WATCH: UC Edible Books Festival a Sweet Celebration for Bibliophiles

It was a delicious dive into pop culture with frosting, as the University of Cincinnati Libraries hosted its 10th participation in the International Edible Books Festival. Appropriately, “The Hunger Games” was one of the featured creations around lunchtime, as guests admired, then devoured the edible art entries to celebrate the written word.

Alexandra Hart, a high school student, was awarded best student entry and was awarded a $25 gift card for her cornucopia creation to reflect “The Hunger Games.”

“She decided she wanted to make that entry before the movie was released,” says her mother, Olga Hart, an instruction librarian for Langsam Library.

“This year, we have 20 entries from students, librarians and staff from throughout the university,” said Dean and University Librarian Victoria Montavon. “The rules for the International Books Festival are really simple. It needs to be held on or near April Fools’ Day, the creations need to be edible, and they need to represent books in some form.”

“We have entries that range from children’s books to classics to cookbooks,” Montavon said.

Entries were judged by Leslie Schick, associate dean of library services and director of the Donald C. Harrison Health Sciences Library, and Bree Scott, a student peer mentor who works in Langsam Library’s Info Commons.

Edible Books Participants 2012

(Listed by prize, creator, title – some with an edible twist – and author)

Most Magical

Stephanie Brickin, Winkler Center – “The Lorax,” by Dr. Seuss

Most Delicious

Allison Baker, UC student – “Heart of Darkness,” by Joseph Conrad

Most Reserved

Linda Newman, associate senior librarian – “Heart of Darkness,” by Joseph Conrad

Most Likely to be Recalled

Lauren Mills, program coordinator, UC Libraries – “A Wish to be a Christmas Tree,” by Colleen Monroe

Most Frequently Banned

Olga Hart, instruction librarian – “Worms in a Wine Glass,” by John Bright

Most Memorable

Alexandra Hart, high school student – “The Hunger Games,” Suzanne Collins

Most Inspirational

Karen KIreyenhagen, College of Allied Health Sciences– “Skipping Christmas,” by John Grisham

Most Romantic

Sara Mihaly, UC Libraries – “Lunch in Paris,” by Elizabeth Bard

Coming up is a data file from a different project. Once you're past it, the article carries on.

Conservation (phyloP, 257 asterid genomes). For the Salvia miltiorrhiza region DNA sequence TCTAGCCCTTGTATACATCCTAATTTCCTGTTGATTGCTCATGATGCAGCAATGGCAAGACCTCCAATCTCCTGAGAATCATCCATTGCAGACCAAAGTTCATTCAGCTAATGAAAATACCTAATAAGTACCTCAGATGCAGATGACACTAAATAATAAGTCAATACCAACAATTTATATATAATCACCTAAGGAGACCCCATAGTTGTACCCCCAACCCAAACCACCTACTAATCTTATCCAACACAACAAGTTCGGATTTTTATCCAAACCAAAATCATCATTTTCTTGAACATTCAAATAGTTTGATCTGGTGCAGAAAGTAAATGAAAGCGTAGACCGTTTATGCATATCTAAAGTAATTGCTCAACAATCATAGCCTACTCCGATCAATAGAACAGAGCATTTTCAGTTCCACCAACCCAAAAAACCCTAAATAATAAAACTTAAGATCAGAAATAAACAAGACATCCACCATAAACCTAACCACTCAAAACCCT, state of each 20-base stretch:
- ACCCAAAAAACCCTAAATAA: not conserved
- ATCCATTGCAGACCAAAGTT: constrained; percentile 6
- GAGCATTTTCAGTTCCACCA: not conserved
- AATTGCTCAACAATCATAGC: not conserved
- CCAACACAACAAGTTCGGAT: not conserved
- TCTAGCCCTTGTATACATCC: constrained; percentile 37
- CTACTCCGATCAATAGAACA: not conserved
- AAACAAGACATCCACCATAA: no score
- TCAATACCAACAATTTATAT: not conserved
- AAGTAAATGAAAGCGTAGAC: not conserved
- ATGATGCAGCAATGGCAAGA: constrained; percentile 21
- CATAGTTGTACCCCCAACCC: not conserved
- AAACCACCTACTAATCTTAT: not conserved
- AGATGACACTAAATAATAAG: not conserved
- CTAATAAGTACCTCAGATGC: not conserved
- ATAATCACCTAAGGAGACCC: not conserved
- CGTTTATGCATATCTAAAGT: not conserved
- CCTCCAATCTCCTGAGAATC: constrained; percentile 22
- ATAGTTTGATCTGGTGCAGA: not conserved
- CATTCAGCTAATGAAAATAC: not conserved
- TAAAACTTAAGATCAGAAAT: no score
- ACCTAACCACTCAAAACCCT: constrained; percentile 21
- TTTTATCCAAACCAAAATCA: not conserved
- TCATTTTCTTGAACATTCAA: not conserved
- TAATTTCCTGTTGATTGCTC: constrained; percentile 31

Most Checked Out

Olga Hart, “Already Gone,” by John Rector

Most Beautiful

Katrina Bowling-Bergman, UC Libraries – “Silent Spring,” by Rachel Carson

Most Clever

Lisa Britt Wernke, College of Law Library – “Finding the Law,” by Robert C. Berring

Most Childish

Zoe Bergman, student – “One Fish, Two Fish, Red Fish, Blue Fish,” by Dr. Seuss

Most Whimsical

Debbie Weinstein, Student Services – “10 Little Rubber Ducks,” by Eric Carle

Long Overdue

Linda Newman – “The Electric Kool-Aid Acid Test,” by Tom Wolfe

Most Literary

Sarah Maguire, UC Libraries – “To the ‘Tollhouse’ (Lighthouse),” by Virginia Woolf

Most Hysterical

Melissa Cox Norris, UC Libraries –“The Rabbit Series,” by John Updike

Most Gruesome

Holly Prochaska, UC Libraries – “A Farewell to Arms,” by Ernest Hemingway

Most Creative

Jessica Ebert, UC Libraries – “Attack of the Fluffy Bunnies,” by Andrea Beaty

Most Edible

Megan Tischner, UC Graduate School – “How Do Dinosaurs Eat Their Food?” by Jane Yolen and Mark Teague (illustrator)

Best Overall

Laura Laugle, Winkler Center – “Alice in Wonderland”, A Very Merry UnBirthday Cake

Best Student Entry

Alexandra Hart – “The Hunger Games,” by Suzanne Collins

The International Edible Book Festival was initiated by librarian and artist Judith A. Hoffberg. It became an international sensation in 2000 when artist Béatrice Coron launched the Books2Eat website. Traditionally, the event is celebrated on or around April 1 to mark the birthday of Jean Anthelme Brillat-Savarin (1755-1826), a French lawyer and politician who became famous for his book, “Physiologie du goût (The Physiology of Taste).”

International Edible Books Festival Website

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